Experimental psychiatric techniques. Children openly swearing. Young staff members struggling to physically subdue hysterical kids. All of this, and more, was featured in Allan King's powerful 1967 documentary showing life at Warrendale, a residential mental health centre for youth in Northern Etobicoke.
Warrendale, and its controversial administrator John Brown, were front-page news the previous summer. The centre used experimental techniques, some based on regression therapy, to try to treat children who were otherwise deemed untreatable. In 1966, shortly after the new Warrendale site opened in Etobicoke, Warrendale’s board of directors had Brown removed from his position for reasons that were never made clear. The many accounts of what had happened left the public curious about what had really gone on at Warrendale.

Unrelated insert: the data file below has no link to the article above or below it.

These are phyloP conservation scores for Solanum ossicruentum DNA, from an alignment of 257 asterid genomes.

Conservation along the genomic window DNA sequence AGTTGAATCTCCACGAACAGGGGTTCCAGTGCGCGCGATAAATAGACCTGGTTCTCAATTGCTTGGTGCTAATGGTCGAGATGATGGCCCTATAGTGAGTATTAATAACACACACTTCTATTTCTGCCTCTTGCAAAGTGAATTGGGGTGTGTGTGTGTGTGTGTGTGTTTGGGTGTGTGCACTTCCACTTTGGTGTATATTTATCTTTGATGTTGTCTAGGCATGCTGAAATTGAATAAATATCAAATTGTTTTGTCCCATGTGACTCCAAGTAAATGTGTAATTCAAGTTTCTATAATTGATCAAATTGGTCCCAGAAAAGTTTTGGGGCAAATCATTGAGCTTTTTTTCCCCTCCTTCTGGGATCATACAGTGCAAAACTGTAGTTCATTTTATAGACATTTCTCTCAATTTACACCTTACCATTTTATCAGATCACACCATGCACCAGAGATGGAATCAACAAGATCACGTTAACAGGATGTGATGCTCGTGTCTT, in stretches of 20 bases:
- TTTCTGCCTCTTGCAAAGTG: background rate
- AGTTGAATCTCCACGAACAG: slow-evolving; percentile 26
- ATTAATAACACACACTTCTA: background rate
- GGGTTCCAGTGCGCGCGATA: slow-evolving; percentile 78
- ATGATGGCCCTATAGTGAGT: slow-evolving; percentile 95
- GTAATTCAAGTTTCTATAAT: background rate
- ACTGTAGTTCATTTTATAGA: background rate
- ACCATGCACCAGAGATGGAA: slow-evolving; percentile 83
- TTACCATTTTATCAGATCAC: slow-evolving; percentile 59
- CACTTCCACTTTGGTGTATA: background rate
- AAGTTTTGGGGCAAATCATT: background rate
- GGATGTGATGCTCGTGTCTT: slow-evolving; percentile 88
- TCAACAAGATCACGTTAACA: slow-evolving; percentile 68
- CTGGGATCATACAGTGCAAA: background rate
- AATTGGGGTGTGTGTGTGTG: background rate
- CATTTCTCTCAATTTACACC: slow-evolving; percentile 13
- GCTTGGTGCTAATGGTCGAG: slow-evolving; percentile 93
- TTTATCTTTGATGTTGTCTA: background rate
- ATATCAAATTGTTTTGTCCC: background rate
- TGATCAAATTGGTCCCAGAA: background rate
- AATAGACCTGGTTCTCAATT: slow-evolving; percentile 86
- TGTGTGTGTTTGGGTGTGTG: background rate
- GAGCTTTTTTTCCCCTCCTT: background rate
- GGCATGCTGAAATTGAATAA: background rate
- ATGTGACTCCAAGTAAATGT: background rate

Allan King and his CBC crew lived in Warrendale for several months before its closure, acquiring a considerable amount of footage. But the CBC refused to air the final result, as there was no way to edit around frequent scenes of children swearing.
King began showing his final film for audiences of mental health experts, and eventually arranged for several public screenings, including at Cannes, where it received critical and public praise. Now considered a masterpiece of cinéma-vérité, Warrendale catapulted King to a career as one of the country’s premier documentary filmmakers.
By David Wencer